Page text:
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The basic question I guess can be formulated as - given two integers $N_f$ and $N_c$ what are the ways in which the fundamental and the anti-fundamental representations of $U(N_f)$ be combined to get 1-dimensional representations of either $U(N_c)$ or $SU(N_c)$.

Apparently that is what goes into the following classification of particle physics as,

  • If you have $N_f$ fields in the fundamental representation of $U(N_f)$ then apparently these can't be combined (tensored?) into an $U(N_c)$ invariant (gauge singlet).

  • But the same $N_f$ fields can be combined into "baryons" - gauge singlets of $SU(N_c)$ as, $\epsilon_{i_1\dots i_{N_f-N_c}j_1\dots j_{N_c}}\epsilon^{a_1\dots a_{N_c}}$ $\prod_{k=1}^{N_c} \phi^{j_k}_{a_k}$

  • If with the same $SU(N_c)$ the $N_f$ fields happen to be in the adjoint of $U(N_f)$ then there exists forms invariant under $SU(N_c)$ given as $Tr[\prod_{k=1}^n \phi_{i_k}]$ (for any $n$ of these $N_f$ fields)

  • If one has a pair of fields in the fundamental and the anti-fundamental of $U(N_f)$ then the gauge invariant operators under $U(N_c)$ are given as the "mesons" - $\phi^i_a \bar{\phi}^a_j$ (where $a$ is the $N_c$ index and $i,j$ is the $N_f$ index)

I guess there is an uniqueness about the gauge invariant objects created for each flavour combination given. I guess this "fundamental theorem of invariant theory" in some sense guarantees this uniqueness.

It would be great if someone can explain this.

(.googling "fundamental theorem of invariant theory" didn't yield any clear answer..)

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Your question doesn't contain enough information for a sensible answer until you also specify the $SU(N_c)$ representation of the fields and also their statistics (bosons or fermions). – Jeff Harvey May 13 '13 at 22:48
@Jeff Harvey Thanks for your comments. The question arises from trying to understand the classification given on the top of page 10 of arXiv:0704.3740 There it doesn't seem that they have specified the gauge representation of the matter fields. (..also I wonder if this uniqueness of the gauge singlet combinations has anything to do with the fact that there they also want the states to be BPS/superconformal primary...) I didn't understand why they need the chiral primary to be a homogeneous polynomial in such gauge singlets. It would be great if you can fill in what is being kept implicit there – user6818 May 13 '13 at 23:08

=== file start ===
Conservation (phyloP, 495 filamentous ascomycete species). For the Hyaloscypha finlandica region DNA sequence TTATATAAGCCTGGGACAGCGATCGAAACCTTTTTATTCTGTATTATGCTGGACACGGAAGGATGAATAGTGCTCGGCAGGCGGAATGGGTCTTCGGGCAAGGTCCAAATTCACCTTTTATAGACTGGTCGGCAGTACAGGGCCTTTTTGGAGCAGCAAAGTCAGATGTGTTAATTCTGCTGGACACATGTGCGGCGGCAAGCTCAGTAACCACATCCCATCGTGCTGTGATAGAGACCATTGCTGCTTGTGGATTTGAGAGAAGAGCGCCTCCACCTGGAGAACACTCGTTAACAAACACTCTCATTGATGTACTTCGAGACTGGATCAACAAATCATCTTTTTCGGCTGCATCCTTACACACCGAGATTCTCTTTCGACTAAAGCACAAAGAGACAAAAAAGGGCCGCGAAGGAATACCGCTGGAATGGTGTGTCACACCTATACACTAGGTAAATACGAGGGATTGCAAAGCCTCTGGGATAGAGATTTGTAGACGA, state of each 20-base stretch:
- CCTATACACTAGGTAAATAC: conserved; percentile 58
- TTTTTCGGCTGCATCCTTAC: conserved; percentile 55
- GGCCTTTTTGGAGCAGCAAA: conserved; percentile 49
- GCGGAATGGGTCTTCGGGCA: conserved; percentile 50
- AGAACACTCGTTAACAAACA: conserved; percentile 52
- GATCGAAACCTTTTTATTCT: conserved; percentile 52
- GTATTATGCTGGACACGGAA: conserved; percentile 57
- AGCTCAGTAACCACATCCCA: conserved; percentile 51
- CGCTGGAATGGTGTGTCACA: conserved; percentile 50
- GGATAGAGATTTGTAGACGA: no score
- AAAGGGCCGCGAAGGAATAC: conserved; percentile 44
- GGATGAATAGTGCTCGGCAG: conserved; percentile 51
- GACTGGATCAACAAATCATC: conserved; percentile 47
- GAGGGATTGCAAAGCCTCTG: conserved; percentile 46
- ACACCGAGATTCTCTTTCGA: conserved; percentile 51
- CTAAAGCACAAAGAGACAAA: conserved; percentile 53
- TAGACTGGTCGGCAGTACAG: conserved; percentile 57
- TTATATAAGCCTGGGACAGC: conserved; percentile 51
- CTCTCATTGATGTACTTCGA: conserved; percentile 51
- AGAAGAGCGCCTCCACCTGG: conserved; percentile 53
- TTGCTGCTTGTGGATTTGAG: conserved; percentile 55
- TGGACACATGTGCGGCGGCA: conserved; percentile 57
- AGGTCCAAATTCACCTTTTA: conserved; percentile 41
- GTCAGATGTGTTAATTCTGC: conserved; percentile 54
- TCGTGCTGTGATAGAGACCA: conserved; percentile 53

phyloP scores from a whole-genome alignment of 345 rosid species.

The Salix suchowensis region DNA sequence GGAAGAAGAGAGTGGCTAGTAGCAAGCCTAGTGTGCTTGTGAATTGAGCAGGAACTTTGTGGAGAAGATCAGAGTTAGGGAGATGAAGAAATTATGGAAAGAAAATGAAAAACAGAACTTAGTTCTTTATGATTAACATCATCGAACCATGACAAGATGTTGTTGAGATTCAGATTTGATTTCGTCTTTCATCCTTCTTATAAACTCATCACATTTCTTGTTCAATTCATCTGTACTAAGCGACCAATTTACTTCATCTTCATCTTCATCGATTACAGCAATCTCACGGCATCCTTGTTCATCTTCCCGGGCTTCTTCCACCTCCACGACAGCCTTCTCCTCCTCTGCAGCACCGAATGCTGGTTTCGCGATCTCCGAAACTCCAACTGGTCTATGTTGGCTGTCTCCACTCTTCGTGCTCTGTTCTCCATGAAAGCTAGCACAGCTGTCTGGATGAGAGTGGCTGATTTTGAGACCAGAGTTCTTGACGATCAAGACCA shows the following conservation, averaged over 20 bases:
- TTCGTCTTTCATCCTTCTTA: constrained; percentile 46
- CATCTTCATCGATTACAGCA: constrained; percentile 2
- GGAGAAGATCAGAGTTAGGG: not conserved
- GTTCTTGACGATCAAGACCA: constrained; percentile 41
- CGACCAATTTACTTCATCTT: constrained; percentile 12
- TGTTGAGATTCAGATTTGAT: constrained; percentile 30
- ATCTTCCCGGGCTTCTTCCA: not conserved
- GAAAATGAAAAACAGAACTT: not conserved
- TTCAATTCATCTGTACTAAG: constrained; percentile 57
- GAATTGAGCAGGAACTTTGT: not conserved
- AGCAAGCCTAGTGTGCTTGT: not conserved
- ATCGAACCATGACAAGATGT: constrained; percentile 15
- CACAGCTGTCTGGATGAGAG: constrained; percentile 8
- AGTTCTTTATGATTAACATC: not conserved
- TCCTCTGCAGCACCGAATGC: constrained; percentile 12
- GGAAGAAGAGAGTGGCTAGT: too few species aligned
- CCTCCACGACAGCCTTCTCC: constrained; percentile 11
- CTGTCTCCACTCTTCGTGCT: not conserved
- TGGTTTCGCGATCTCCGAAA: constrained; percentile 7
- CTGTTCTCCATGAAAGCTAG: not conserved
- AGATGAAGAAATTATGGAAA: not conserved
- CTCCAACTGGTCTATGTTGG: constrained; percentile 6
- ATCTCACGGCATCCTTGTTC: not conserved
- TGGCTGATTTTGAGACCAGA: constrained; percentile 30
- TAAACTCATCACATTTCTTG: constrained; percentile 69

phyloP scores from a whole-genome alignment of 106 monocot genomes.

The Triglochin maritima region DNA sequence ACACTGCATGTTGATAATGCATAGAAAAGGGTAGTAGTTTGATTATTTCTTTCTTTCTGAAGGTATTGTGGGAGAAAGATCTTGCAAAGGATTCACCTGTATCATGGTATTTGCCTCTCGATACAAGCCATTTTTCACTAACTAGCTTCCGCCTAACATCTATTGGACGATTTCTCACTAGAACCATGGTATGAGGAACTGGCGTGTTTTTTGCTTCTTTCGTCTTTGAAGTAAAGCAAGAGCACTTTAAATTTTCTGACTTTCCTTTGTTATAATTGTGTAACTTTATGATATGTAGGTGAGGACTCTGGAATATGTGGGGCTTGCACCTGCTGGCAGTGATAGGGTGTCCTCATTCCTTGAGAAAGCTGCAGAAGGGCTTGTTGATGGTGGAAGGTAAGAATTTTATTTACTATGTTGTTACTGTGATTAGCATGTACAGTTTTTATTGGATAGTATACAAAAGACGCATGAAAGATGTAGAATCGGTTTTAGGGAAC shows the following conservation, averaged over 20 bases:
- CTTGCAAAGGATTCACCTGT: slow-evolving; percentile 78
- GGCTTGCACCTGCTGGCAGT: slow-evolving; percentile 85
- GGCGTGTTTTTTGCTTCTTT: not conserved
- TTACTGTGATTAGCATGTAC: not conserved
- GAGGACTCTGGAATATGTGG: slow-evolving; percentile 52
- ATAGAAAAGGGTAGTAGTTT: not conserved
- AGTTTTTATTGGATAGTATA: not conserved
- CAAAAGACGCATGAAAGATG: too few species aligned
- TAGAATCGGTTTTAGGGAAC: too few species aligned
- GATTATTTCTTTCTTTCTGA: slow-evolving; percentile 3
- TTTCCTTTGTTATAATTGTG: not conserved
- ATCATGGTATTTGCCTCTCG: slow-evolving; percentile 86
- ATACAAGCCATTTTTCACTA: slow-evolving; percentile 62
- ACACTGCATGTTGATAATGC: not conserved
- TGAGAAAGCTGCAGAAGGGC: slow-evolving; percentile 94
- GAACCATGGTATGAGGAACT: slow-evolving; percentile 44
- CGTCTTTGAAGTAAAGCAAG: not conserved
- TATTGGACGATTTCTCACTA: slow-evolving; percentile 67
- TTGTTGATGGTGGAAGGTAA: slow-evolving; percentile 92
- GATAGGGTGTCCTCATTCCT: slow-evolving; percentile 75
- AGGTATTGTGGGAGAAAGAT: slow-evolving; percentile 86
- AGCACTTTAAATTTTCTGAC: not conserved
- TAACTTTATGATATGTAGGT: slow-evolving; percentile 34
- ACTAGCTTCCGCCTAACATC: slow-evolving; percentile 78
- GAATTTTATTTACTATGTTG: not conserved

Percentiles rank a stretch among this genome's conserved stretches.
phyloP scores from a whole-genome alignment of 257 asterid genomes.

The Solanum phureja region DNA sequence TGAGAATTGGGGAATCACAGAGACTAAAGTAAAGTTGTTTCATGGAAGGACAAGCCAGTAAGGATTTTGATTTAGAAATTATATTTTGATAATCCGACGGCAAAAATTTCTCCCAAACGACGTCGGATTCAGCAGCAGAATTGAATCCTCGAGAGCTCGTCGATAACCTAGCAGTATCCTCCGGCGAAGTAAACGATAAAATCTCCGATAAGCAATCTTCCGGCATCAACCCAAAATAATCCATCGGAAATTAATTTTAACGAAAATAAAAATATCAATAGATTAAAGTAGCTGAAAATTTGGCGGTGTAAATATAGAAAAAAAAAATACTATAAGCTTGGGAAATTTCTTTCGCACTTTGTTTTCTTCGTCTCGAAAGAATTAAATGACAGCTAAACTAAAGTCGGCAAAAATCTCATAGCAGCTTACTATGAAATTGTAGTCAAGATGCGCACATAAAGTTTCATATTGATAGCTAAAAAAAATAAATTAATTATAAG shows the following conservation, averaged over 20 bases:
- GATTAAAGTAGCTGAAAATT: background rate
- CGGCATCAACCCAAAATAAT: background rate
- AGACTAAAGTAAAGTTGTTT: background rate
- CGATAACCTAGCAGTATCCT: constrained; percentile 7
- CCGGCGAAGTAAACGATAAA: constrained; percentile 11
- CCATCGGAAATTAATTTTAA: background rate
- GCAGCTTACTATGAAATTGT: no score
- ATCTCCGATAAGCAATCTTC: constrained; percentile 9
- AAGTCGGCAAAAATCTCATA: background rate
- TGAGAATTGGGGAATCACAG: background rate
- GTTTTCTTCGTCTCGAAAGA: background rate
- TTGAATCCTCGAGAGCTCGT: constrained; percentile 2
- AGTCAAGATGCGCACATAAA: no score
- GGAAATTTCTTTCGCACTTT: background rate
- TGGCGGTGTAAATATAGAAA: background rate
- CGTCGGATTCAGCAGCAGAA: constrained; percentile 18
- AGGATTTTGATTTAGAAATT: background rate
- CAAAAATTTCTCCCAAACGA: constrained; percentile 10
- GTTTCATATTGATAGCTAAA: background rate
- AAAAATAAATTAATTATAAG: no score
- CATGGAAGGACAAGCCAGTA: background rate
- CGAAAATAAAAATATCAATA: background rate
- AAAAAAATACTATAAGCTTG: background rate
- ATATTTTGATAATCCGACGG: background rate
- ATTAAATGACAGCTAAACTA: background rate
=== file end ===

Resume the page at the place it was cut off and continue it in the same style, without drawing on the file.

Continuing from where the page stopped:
This question reminds me of the Jabberwocky poem :-) – Mariano Suárez-Alvarez May 13 '13 at 23:24
@user6818 As in the question is not well posed to start with and second it is not written in language that most mathematicians will understand. I partially understand what you are asking because I happen to be a physicist. I'd suggest that you either ask the question on physics stack exchange or make the effort to translate your question into a precise mathematical question framed in language that mathematicians will understand. Otherwise your question will be and should be closed since this is a site for research level math questions. – Jeff Harvey May 14 '13 at 0:05
I agree that the question resembles Jabberwocky. What is the relation between representations of $U(N_f)$ and $U(N_c)$? Standard linear algebra operations (direct sums, tensor products, symmetrizations, etc) would transform representations of a group $G$ (here $U(N_f)$) into representations of the same group $G$. – Victor Protsak May 14 '13 at 5:46

Normally, the first fundamental theorem of invariant theory (due to Cayley and Clebsch in the mid 19th century) says that all invariants can be obtained as contractions of elementary tensors like the epsilon expression in your question. See my answer to MO 121715 for an example of how that works. Coincidentally, the latter is not far from your question since there are also two Lie groups acting. However, if you want more help, you need to follow Jeff's advice and formulate your question with more mathematical precision.

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